“Herding cats: A saying that refers to a task that is extremely difficult or impossible to do, due to one or more variables being in flux and uncontrollable.” – Wikipedia
For many people, the process of social media monitoring brings to mind the phrase “herding cats.” Social media is constantly in flux, and by its open and decentralized nature it is, in some sense, uncontrollable. And in this particular case, the cats might as well be cheetahs: as the recent news about Osama Bin Laden proved, in the social realm media can come as fast as 4,000 updates per second.
Luckily, there are tools to help monitor this constant barrage of media. Far from attempting to be a comprehensive aggregation of available options, this post highlights just a few of the many free tools that can be leveraged to create an effective social media monitoring process.
Monitoring what people are saying about you…
(Or your client, your brand, your favorite politician, etc.) When you need to monitor social conversations about a specific topic or keyword, these tools help gather discussion threads for tracking and analysis:
TweetDeck: I’ll admit it – I love TweetDeck. An informal poll of my PR colleagues (not to mention the view of several computer screens from the vantage point of my desk) confirms that it is a very popular tool here at InkHouse. TweetDeck lets you set up multiple columns searching for specific terms, lists of twitter handles, hashtags, etc. One drawback of TweetDeck, as with Twitter itself, is that exceptionally popular topics will cause your stream to choke, or at least scan too quickly for a human to read, so if you need to monitor a conversation where this occurs, it’s best to stick with a tool that does not update live.
SocialMention: Type your search term in to SocialMention, and instantly it will start “searching content from across the universe,” as the site’s waiting page proclaims.
Drawbacks: I have encountered some problems when looking into SocialMention’s sentiment analysis. For instance, a post on The Social Schmuck included a link to a past InkHouse post as a resource at the bottom of an article about solving customer problems through content. Maybe the combination of “Schmuck,” “problem,” and the phrase “we swallowed the bitter pill that was our reality” was just too much for the sentiment bots to handle, but there was actually no negative sentiment attached to this InkHouse reference.
Trackur: The free version pulls searches from across Digg, Delicious, Twitter, News/Blogs, Images/Video, and Custom Feeds. You can then filter results by sentiment (green, yellow, red – guess what each means!)
The free version is very simple to begin using: just set up a username and password, and then enter keywords to be searched. Additional options include “Must Also Mention,” “Does Not Mention,” and “Exclude Domains.”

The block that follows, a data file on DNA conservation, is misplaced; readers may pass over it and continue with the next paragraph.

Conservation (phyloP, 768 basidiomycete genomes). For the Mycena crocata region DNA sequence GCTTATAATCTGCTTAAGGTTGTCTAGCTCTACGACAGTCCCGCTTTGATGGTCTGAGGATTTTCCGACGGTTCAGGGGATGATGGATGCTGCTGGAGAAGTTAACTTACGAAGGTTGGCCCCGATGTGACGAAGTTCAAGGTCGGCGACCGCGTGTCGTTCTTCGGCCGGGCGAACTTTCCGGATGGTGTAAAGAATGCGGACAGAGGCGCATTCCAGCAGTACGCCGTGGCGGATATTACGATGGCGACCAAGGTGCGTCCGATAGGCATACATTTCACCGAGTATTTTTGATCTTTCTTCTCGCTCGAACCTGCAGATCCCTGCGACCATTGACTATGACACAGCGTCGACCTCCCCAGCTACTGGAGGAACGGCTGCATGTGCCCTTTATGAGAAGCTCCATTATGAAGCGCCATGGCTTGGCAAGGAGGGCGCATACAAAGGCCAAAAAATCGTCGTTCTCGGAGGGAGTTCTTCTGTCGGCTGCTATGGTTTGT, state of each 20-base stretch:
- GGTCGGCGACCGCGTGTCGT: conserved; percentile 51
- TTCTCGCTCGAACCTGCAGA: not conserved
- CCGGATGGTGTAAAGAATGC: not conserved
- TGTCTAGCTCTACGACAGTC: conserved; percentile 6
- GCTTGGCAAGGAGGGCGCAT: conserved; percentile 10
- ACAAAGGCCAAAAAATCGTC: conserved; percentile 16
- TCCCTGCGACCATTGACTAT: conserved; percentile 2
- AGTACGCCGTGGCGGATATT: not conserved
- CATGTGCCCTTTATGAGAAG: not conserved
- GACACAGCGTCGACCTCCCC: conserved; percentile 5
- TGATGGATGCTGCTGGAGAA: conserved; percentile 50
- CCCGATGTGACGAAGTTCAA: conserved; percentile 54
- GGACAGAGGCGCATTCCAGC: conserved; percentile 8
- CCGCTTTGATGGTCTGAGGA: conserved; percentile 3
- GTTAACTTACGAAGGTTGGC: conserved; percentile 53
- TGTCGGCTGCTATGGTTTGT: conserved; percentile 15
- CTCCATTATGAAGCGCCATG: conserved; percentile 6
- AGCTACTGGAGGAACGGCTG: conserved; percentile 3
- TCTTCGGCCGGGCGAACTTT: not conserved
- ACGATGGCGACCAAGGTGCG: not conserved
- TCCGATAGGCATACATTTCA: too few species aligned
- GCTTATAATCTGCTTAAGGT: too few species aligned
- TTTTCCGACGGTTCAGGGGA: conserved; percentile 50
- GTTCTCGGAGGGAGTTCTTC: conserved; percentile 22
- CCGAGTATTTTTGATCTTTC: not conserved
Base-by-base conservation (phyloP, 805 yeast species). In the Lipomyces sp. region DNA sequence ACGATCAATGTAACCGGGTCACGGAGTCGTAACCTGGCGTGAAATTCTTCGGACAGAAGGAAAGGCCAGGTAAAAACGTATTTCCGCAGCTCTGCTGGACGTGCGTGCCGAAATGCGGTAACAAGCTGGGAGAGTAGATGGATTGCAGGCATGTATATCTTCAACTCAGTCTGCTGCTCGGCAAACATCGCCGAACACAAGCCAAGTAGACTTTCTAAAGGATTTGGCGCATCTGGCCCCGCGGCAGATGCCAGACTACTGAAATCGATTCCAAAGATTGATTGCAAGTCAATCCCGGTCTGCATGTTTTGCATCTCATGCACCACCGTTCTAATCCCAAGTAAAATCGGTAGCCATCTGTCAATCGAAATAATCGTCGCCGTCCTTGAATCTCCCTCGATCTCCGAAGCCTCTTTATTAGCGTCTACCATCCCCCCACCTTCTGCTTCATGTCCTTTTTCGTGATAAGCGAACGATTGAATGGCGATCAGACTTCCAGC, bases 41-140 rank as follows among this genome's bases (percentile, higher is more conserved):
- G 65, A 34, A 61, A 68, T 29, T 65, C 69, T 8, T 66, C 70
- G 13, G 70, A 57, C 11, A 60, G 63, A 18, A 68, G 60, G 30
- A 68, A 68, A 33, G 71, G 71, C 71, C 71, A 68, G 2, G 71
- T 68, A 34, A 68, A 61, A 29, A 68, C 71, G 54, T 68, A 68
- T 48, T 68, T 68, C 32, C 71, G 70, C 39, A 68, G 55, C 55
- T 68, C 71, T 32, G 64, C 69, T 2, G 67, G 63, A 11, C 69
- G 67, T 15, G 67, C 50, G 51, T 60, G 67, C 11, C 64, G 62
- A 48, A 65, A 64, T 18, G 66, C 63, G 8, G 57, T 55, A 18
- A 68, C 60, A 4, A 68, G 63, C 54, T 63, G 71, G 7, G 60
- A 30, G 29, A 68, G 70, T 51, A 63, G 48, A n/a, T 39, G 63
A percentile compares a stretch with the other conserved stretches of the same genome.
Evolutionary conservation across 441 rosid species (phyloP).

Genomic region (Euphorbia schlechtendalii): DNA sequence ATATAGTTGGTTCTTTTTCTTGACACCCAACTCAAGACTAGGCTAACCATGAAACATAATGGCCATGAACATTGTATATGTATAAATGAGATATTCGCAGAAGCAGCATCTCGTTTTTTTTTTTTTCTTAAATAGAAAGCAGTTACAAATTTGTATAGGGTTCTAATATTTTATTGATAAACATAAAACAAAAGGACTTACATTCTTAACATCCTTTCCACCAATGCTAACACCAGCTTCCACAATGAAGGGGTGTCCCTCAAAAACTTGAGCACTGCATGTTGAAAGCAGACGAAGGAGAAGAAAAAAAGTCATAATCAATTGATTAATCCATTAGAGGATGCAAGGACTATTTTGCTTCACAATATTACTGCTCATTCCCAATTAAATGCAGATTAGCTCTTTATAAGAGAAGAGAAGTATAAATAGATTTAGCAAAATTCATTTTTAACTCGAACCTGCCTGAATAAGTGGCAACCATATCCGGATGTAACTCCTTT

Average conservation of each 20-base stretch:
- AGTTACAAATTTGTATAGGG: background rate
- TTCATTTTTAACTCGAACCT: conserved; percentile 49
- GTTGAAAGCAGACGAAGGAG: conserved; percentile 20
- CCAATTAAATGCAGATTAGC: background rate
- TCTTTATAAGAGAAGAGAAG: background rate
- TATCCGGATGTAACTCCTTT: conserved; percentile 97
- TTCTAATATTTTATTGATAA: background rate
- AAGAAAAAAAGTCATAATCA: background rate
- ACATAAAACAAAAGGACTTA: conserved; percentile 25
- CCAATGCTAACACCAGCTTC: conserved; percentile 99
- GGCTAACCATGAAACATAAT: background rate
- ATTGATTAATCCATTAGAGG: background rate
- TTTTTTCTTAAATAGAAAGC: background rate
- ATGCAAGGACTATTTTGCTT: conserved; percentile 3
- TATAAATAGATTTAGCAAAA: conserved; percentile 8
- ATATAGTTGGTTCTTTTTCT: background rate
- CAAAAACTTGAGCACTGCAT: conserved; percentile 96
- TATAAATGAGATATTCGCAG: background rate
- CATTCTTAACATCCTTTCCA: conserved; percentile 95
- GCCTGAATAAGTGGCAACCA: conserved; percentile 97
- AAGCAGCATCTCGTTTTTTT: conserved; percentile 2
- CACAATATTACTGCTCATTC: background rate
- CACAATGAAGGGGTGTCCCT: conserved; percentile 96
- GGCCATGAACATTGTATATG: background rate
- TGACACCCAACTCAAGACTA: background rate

Drawbacks: There are limitations. For instance, a search for “InkHouse” failed to pull up any mentions of the InkHouse Twitter handle, @InkHousePR.
Boardreader: Quickly conduct keyword searches across Web forums and community message boards.
…vs. monitoring what people are saying
When it comes to social media, monitoring industry and community-wide conversation is just as important as tracking mentions specifically relating to your brand or client. Leveraging the following tools can help create a personal listening post to fruitfully monitor the social web for conversations without becoming deafened.
Google Reader: It might not be a sexy app or cool new social tool, but I stand by Google Reader: it is quick to set up, easy to manage, and creates a convenient medium for monitoring the blogosphere. Sometimes simple features can be incredibly useful, such as the folder system, which allows users to assign feeds to specific and multiple categories, enabling easy review of certain topics without having to sift through the entire blog stream.
FeedDemon: FeedDemon is another RSS reader that will make scanning endless feed streams much easier. Like Google’s folder system, FeedDemon lets you assign keywords to RSS feeds and individual items, making it analyze conversations by subject.
Finally, the list below takes a very quick look at some tools for the next step in the social media monitoring process: analyzing metrics.
TwitterCounter: Lets you quickly generate a chart comparing multiple Twitter handles on number of followers, tweets, etc. over time.
HubSpot’s Blog Grader: Much like Klout does for Twitter and Facebook, this free tool will grade any blog based on technical setup, content, engagement, SEO authority, and other features. BlogGrader also provides a ranking and an estimated traffic rank comparing the blog in question to the ~4 million blogs tracked by their system. My favorite feature, however, is that it offers recommendations for “quick fixes” to improve your blog, with suggestions about post length and frequency, metadescriptions, and subscription options.
Bit.ly: Besides being a handy link shortener, bit.ly also offers link tracking analytics, especially helpful for tracking cross-channel activity.
IceRocket: IceRocket is a great tool for monitoring blog activity. One cool feature is the trend comparison, which creates a chart comparing blog mentions over time for up to four search terms.
So now, time to share: which tools do you use to monitor social media?